Not all anniversaries are good

Sixteen years ago this week, several bad things happened.

It began in the wee small hours of the morning of the 12th. I was awakened by the sound of a crash. I stumbled into the computer room to see one bookcase knocked over, and my husband, Ray, on the floor having some kind of seizure.

He had been sick for a few years. There had been surgery and rounds of chemotherapy. Just two weeks before, the specialist overseeing his treatment had cautiously told us that instead of only having two years or less to live, Ray might be looking at five to ten years.

They had been telling us the “two years or less” line for more than three years, and I had kept refusing to believe it, so I’m not sure why I took the new prognosis as such good news. Other than the usual human tendency to reject news we don’t like, and accept news we do.

I remained surprisingly calm as I tried to hold him so he wouldn’t hurt himself further and call 9-1-1.

Until something happened. I still can’t describe it very well. He was still seizing, but something changed. The light in his eyes was different, or something. Until that moment, I believed this was something treatable. Something we could fix. But when that change happened, I suddenly stopped believing… So by the time the paramedics got there I was in more than a bit of a panic.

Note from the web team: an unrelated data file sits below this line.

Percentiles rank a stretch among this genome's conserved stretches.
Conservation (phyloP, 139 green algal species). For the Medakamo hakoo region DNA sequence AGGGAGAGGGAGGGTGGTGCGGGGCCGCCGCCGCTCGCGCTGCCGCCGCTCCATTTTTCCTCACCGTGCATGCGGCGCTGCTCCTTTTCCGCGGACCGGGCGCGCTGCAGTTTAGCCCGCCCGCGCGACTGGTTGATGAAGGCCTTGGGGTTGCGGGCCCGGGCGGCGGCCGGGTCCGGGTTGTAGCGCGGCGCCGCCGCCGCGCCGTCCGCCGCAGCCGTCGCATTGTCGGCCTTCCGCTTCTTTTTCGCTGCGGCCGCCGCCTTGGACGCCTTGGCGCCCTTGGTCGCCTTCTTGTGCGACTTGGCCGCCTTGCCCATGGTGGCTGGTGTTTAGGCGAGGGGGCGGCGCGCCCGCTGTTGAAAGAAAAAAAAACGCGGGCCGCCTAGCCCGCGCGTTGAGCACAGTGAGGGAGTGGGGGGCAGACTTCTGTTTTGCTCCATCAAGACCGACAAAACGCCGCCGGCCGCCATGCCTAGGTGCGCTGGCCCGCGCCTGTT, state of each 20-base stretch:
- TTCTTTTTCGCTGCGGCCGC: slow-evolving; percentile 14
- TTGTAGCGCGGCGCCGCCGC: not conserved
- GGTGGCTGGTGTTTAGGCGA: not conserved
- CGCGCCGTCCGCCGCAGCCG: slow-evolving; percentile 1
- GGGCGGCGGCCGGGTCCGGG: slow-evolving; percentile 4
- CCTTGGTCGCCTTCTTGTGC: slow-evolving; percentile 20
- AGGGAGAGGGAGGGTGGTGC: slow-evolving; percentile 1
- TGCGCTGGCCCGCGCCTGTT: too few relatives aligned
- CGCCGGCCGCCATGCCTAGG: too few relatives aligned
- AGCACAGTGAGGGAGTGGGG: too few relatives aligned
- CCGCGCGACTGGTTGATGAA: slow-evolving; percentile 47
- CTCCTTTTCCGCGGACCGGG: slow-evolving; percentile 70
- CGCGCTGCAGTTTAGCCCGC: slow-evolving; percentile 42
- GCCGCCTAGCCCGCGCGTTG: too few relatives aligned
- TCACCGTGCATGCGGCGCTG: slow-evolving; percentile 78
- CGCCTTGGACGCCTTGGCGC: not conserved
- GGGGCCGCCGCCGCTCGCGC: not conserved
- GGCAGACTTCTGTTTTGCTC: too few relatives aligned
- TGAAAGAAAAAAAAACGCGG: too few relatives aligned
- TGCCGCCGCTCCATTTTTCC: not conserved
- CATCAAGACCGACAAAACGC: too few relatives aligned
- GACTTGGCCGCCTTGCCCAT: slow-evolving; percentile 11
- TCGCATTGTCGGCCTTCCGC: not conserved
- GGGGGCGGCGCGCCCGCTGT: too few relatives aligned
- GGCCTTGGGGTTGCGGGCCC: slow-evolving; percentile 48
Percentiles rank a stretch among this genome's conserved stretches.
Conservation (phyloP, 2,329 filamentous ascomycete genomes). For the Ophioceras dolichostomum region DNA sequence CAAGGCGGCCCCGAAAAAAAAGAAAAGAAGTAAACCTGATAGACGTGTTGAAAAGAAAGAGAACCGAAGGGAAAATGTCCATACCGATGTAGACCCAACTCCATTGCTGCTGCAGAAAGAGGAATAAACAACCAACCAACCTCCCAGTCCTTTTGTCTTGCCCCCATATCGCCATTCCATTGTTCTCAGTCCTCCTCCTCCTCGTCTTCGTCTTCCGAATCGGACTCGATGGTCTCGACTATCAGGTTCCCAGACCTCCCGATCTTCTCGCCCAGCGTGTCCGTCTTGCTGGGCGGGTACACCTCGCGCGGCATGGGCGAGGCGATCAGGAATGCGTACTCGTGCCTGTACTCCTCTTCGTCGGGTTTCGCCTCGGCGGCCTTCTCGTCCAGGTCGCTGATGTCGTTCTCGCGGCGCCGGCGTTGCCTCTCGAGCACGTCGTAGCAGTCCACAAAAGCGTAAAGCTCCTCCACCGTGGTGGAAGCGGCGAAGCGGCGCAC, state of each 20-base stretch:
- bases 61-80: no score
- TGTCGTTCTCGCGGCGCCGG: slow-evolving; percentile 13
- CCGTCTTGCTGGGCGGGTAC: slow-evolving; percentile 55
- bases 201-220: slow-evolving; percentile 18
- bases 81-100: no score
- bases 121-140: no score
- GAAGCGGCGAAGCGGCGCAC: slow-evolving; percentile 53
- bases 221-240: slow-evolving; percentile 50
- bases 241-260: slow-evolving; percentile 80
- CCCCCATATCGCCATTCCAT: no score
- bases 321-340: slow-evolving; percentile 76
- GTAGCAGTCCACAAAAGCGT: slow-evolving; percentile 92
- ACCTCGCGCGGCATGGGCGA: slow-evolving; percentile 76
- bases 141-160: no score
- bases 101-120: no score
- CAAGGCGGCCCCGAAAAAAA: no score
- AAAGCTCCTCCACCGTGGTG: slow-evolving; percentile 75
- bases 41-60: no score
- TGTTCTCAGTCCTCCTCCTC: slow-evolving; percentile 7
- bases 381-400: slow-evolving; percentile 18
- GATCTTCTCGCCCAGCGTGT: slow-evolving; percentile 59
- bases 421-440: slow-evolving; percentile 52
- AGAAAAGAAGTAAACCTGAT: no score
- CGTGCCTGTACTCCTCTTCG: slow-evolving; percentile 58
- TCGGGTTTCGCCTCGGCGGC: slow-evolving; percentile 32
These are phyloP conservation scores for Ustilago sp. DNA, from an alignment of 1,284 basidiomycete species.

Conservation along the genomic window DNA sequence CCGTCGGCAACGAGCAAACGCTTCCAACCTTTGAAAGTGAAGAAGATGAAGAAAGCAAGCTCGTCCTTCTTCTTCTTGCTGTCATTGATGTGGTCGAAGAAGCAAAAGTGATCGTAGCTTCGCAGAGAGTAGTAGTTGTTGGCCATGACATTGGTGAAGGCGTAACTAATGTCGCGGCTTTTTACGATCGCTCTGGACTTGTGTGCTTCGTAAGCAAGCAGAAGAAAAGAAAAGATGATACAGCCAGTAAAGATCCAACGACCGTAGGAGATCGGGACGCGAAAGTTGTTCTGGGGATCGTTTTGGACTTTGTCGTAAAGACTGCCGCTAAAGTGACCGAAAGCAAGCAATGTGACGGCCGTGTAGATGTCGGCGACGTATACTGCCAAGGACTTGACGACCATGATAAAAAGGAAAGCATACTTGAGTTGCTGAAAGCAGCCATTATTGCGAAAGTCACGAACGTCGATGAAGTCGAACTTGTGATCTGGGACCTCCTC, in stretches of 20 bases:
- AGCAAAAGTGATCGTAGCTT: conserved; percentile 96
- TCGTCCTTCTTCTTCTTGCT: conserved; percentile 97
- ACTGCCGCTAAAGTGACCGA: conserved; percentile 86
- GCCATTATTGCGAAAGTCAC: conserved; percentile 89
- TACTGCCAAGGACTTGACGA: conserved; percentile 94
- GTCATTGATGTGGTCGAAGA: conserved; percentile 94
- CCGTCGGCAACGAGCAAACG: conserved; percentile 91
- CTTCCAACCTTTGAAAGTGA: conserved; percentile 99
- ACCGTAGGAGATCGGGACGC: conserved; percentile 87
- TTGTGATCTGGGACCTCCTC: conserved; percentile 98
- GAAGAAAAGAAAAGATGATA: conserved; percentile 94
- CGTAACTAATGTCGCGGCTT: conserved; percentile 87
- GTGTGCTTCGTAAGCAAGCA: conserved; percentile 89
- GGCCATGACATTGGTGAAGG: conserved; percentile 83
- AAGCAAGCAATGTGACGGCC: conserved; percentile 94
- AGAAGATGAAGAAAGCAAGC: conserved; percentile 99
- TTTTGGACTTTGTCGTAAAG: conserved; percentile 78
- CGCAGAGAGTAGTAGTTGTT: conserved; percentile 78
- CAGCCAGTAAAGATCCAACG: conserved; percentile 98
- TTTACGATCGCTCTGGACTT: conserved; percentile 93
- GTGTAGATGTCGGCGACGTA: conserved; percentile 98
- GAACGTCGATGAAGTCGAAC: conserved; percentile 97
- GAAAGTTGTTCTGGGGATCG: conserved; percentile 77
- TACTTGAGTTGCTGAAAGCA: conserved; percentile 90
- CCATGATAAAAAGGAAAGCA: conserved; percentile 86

I could go on to list the other things that happened, the many stages of denial (for other people, denial was a single stage, for me it went through an incredible number of nuanced phases over the next couple of days). Then, while hugging and crying on my friend, Kristin’s, shoulder, I jumped over the other phases. I’d been crying off and on for hours—days, technically (though I’d only slept a couple hours out of the previous 48+, so it seemed like one really long, horrible day).

So on the 14th I signed some papers. Then a couple of nurses turned off the monitors, removed the respirator tubes, and turned off the rest of the machines.

I held Ray’s hand. I said “Good-bye.”

I don’t remember if I cried again. My last chronologically-in-order memory is taking hold of his hand that one last time. My memories for the next few months are like a collection of shattered glass pictures.

He promised me he would stay with me for the rest of his life. And he did.

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About fontfolly

I've loved reading for as long as I can remember. I write fantasy, science fiction, mystery, and nonfiction. For more than 20 years I edited and published an anthropomorphic sci-fi/space opera literary fanzine. I attend and work on the staff for several anthropormorphics, anime, and science fiction conventions. I live near Seattle with my wonderful husband, still completely amazed that he puts up with me at all.

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